The idea of owning a dog is alluring for many of us. That adorable bundle of fur with puppy-dog eyes, and the promise to be your best friend forever, is surely going to tug at anyone’s heartstrings. But, putting emotions aside, owning a dog is a massive responsibility and requires considerable thought before you make the commitment.
Before emotions take over, you need to dig deep into the rational part of your brain. Dogs aren’t teddy bears that can be left to one side, and the saying ‘a dog is for life, not just for Christmas’ lives on for a reason – it’s true. Owning a dog is a huge commitment, so be sure to ask yourself these questions first:
Why do you want a dog?
Be honest. If you think having a dog would make a good plaything for the kids then think again. They may like it at first, but the novelty could soon wear off, and it will probably come down to you to look after it.
A dog should be a family decision, with the whole family promising to play their part in the care and love of the family pet.
Getting a dog for security reasons isn’t a noble idea, either. If you want a secure house, then get a decent alarm system. If you like the notion of having a dog for companionship, then that’s great if you’ve got time on your hands, but if you work long hours and spend a lot of time away from home, then it’s not ideal for your pooch.
Never contemplate getting a dog as a fashion accessory or because your favourite celebrity has one of those ‘cute breeds’. A dog isn’t like an item of jewellery or a designer outfit that you can chop and change. Once you’ve got it, it yours, for ten years plus. You should be getting a dog because you love dogs, and you want to give it as lovely a life as it will give you. If you just like the idea of being seen with a pedigree pup, buy a bag.
Can you accommodate a dog?
If you love large dogs and you live in a small bedsit on the top floor of a flat, then realistically, the two aren’t going to mix well. Dogs, especially large dogs, require space, including outdoor space, and if your home isn’t suitable then it’s not going to make for harmonious living.
If you like your home spick and span, then getting an energetic puppy that likes to explore and nosey into everything is going to lead to stress and frustration – for both yourself and your dog. And what if you have children at home? Can you be certain that they will all get along? Not all dogs get along with children, particularly if yours aren’t yet old enough to understand the difference between playing with a dog, and teasing it.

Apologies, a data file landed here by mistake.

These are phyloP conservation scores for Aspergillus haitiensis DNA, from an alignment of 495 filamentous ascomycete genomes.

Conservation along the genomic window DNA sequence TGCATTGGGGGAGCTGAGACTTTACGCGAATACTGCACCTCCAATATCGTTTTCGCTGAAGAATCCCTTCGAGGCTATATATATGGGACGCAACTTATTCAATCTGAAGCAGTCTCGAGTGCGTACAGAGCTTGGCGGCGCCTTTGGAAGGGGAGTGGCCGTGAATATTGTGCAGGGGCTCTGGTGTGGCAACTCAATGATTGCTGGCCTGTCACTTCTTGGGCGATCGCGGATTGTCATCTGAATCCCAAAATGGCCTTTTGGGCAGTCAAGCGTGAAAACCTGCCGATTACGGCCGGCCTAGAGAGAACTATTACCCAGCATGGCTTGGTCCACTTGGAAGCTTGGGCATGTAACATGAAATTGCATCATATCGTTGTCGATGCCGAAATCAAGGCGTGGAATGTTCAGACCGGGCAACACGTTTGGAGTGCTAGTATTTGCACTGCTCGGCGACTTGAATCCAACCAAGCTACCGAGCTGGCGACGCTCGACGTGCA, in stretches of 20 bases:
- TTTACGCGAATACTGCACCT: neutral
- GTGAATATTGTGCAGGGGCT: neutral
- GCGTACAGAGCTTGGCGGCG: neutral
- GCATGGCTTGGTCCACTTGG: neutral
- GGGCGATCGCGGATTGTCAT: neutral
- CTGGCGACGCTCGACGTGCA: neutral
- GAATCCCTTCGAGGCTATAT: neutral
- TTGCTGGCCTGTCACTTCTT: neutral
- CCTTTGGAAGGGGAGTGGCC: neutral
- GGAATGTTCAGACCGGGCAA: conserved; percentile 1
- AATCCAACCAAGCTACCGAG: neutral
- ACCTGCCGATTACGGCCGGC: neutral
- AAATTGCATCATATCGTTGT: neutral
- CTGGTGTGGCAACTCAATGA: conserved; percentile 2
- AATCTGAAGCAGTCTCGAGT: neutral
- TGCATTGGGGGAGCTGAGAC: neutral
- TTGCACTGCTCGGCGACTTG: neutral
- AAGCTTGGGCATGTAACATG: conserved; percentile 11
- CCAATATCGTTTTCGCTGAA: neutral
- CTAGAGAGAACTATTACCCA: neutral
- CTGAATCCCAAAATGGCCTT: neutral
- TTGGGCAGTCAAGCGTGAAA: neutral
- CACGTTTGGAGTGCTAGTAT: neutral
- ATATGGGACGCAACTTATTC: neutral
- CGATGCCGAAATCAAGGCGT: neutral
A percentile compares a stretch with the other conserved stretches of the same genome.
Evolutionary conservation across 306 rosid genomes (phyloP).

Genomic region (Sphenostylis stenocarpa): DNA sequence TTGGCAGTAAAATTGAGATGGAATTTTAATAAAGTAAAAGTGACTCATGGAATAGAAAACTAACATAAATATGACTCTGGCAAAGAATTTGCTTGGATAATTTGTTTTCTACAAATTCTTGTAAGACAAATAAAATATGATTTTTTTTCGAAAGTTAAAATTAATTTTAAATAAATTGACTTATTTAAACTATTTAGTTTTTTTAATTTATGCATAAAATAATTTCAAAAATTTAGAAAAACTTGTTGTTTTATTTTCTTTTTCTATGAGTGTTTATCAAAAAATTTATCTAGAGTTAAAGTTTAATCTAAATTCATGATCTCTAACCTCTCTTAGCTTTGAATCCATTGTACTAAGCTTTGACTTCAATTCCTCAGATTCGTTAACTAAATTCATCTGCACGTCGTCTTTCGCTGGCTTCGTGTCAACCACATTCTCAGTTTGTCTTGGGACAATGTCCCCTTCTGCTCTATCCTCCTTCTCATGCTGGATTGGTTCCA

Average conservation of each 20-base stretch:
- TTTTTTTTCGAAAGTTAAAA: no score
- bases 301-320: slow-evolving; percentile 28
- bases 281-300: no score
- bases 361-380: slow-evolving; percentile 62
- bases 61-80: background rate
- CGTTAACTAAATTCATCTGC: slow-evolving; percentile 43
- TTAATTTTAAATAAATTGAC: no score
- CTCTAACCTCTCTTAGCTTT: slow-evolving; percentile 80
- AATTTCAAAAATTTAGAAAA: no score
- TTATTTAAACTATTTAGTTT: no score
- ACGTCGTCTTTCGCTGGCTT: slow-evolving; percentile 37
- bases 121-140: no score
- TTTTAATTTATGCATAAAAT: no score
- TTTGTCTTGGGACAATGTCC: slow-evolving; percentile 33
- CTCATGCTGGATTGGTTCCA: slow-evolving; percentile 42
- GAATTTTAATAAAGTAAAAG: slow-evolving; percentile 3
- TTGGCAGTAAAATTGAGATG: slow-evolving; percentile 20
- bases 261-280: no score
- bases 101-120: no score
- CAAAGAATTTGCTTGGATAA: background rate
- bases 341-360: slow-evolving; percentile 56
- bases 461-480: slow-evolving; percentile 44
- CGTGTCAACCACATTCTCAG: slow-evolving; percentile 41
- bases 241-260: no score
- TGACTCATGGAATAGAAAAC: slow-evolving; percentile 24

Can you afford a dog?
Like any pet, dogs cost money. Not just the cost of its food (which for large dogs, can be a lot), but the price of vets bills and any other little extras that you might like to splash out on, such as luxury dog beds or pampering treats.
These costs can, and will, mount up over the years, so if your budget is already tight, then ask yourself if you can really afford the extra expense. Consider pet insurance, if you do decide to get a dog, as this can help with medical expenses, though beware that as your dog ages, the insurance premiums will increase substantially too.
Can a dog fit in with your lifestyle?
Dogs require attention. They need walking a couple of times a day, and they need lots of love and companionship.
If you work long, unsociable hours, then can you commit to taking your pooch out for regular walks? If you hate cold, wet weather and hibernate indoors in winter, your dog won’t be happy staying cooped up with you. And what about if you love your exotic foreign holidays or have the desire to travel the world? Can you afford to keep your dog in a kennel for that duration?
Is it even fair to get a dog? If you have a chronic health condition or injury, this can make it harder to care for a dog, especially large dogs. So, bear this in mind before you make the final leap into dog ownership.
This guest post was written by dog lover Amy Fowler, who has been living in a small apartment for the last few years, and for that reason, has felt it would be unfair to get a dog. Amy has written this article for House of Paws, suppliers of toys and accessories for dogs and cats, such as luxury dog beds.